FA16- Project 2: Week 2

The game I played this week was called “That’s Your Right.” The game was very enjoyable because it teaches you about the amendments and your rights as a human being. The game can be played with multiple people or as a single player. When selecting single player the computer will generate an opponent for you to play against. At the beginning of the game the player picks 5 amendments to learn about. They are then given cards that have different scenarios and you must match the amendment with the scenario. For example the amendment might said freedom or speech and the scenario card would say “You are not arrested after your neighbor calls the cop on the presidential sign on your front lawn.” This is an example of our right to say what we feel without being penalized for it. It is our constitutional right to have a say. This is a great learning experience because while you are enjoying the game you are also learning about the amendments and becoming educated on the rights as an individual. This is an educational game that would be great for children to play in school when first learning about the amendments. Not only are children justing their brain to think and apply each amendment they are also having fun while doing it. The game is very enjoyable and helpful. The game was designed perfectly with no broken aspects, it was fully functioning. It was very easy to navigate. At first the game can be tricky but once you realize how to move the tokens and apply they to the scenario cards the game was a breeze. I would recommend this game to teachers who are trying to teach the amendments as while as parents of young children. The game is a great learning experience for children. I believe all age groups would enjoy this game. Whether you are trying to leaner and teach the amendments or if you already know them and just wish to refresh your memory. “That’s Your Right” is a must play!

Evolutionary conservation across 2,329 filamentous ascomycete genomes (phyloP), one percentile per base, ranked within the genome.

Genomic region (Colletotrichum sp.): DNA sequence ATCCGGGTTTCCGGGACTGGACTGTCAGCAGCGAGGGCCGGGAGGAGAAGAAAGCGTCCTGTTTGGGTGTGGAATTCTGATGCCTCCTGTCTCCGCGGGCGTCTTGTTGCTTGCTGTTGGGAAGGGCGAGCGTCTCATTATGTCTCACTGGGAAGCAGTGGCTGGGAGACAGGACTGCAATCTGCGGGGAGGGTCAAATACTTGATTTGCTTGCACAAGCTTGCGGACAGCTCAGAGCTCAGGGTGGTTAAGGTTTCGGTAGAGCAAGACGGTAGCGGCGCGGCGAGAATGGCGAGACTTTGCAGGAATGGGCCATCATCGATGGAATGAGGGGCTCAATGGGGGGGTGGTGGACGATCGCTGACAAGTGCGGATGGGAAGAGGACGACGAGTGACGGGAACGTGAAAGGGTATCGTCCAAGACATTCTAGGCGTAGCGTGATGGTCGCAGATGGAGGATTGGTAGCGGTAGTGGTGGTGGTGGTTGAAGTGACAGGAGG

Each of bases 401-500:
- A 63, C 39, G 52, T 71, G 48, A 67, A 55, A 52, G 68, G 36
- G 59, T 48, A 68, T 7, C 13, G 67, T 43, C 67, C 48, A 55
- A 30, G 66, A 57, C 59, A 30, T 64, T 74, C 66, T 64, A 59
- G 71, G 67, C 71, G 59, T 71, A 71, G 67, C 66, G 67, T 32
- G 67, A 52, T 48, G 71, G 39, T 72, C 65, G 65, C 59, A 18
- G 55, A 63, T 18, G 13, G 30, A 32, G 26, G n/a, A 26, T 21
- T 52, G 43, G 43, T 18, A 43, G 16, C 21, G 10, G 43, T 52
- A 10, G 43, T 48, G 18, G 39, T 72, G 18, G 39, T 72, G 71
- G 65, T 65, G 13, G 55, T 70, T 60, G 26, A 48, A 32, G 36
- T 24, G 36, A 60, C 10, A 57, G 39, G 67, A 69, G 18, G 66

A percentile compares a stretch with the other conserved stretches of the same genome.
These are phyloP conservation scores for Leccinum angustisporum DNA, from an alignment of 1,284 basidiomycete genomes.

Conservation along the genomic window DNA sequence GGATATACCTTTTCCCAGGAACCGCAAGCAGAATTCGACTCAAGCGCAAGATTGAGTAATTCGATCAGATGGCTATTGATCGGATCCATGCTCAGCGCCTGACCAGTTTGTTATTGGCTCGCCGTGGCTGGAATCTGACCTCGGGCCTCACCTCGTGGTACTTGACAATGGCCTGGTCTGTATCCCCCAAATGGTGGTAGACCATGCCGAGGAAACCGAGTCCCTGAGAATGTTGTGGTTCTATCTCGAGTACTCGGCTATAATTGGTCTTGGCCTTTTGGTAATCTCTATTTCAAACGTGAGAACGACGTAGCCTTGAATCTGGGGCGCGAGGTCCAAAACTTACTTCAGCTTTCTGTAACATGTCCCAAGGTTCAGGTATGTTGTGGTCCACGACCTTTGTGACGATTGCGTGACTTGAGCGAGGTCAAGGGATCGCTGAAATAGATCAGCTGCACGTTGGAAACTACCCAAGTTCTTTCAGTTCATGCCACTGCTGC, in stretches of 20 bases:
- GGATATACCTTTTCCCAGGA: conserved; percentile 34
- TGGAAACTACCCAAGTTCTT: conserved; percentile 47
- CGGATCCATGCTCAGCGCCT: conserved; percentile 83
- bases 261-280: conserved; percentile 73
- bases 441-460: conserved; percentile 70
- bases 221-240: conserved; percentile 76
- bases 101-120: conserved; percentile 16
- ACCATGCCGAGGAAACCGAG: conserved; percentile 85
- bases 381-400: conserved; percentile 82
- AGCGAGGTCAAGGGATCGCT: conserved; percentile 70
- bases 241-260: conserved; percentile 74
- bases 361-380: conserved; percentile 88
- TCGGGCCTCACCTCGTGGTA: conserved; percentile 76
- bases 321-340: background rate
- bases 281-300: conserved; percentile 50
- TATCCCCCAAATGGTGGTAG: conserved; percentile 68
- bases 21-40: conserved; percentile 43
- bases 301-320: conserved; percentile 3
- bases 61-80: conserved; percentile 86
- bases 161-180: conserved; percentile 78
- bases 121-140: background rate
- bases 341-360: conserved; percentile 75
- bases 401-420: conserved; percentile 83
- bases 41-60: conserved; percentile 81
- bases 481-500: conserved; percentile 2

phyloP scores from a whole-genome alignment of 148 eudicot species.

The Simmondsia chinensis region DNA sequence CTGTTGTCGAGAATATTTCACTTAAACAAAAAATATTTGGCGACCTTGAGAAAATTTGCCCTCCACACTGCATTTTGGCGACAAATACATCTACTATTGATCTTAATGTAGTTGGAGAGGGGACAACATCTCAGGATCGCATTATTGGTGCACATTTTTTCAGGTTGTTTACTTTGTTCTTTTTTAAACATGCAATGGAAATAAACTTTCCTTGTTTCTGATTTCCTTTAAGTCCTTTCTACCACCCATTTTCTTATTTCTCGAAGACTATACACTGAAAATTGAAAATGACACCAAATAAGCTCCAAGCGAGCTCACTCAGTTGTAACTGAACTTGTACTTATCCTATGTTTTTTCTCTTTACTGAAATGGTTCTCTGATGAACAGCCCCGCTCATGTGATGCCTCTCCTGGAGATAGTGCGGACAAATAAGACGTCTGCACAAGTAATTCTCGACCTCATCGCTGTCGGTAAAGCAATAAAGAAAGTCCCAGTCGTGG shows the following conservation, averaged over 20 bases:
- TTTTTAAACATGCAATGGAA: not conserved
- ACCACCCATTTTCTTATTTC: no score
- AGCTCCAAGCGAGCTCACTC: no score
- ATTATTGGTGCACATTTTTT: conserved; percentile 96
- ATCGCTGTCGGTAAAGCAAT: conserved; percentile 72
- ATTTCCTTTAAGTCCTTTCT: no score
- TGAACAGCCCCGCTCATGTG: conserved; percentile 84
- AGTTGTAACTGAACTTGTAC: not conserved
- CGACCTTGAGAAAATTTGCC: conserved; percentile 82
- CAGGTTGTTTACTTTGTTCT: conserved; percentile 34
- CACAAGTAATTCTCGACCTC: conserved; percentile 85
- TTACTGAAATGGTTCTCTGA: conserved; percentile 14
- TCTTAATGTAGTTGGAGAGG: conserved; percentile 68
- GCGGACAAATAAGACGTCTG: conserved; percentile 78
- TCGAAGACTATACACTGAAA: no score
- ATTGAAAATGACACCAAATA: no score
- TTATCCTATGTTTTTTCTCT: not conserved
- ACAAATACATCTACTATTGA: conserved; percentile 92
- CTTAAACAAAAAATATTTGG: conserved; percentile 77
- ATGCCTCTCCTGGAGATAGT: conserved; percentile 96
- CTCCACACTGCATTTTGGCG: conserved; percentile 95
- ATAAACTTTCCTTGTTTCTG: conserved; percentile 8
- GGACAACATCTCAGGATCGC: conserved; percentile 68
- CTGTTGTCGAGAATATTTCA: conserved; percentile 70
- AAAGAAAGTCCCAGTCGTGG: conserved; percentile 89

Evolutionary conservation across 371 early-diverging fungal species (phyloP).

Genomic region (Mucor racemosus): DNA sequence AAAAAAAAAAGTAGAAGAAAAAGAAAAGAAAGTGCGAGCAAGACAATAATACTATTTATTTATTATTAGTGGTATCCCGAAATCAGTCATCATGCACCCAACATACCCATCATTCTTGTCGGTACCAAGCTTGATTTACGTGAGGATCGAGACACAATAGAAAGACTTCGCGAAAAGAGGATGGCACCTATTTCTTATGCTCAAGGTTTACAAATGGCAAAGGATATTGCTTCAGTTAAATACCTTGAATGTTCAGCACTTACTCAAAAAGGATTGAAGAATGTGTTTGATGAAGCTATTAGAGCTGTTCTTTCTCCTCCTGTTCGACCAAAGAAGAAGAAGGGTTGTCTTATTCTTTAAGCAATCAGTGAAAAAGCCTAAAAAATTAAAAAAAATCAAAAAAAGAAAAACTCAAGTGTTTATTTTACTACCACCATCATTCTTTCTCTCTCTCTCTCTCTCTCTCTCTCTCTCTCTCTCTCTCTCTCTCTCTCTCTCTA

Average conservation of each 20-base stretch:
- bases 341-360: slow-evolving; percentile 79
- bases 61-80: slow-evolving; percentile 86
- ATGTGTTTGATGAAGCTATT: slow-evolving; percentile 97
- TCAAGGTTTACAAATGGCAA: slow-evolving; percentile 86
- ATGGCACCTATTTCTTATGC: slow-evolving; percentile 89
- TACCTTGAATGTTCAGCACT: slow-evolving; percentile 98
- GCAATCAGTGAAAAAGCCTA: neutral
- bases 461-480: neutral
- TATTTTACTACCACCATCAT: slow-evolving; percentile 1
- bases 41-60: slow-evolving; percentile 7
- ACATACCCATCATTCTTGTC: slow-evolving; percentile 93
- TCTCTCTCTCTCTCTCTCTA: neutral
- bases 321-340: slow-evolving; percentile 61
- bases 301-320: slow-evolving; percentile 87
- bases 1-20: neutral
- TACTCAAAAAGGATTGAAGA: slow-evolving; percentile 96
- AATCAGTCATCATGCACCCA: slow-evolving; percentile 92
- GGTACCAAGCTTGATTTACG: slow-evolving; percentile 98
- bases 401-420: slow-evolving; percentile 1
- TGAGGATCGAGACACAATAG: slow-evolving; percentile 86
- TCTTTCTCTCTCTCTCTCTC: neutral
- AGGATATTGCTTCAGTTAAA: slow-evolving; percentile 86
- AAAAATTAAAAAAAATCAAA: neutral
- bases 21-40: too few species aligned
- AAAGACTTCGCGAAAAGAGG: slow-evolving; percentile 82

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About Robert O. Duncan

I'm an Assistant Professor of Behavioral Sciences at City University of New York, with joint appointments in Neuroscience and Cognitive Neuroscience. I also have an appointment as a Visiting Scholar at New York University. My research interests include cognitive neuroscience, functional magnetic resonance imaging, glaucoma, neurodegenerative disorders, attention, learning, memory, educational technology, pedagogy, and developing games for education.

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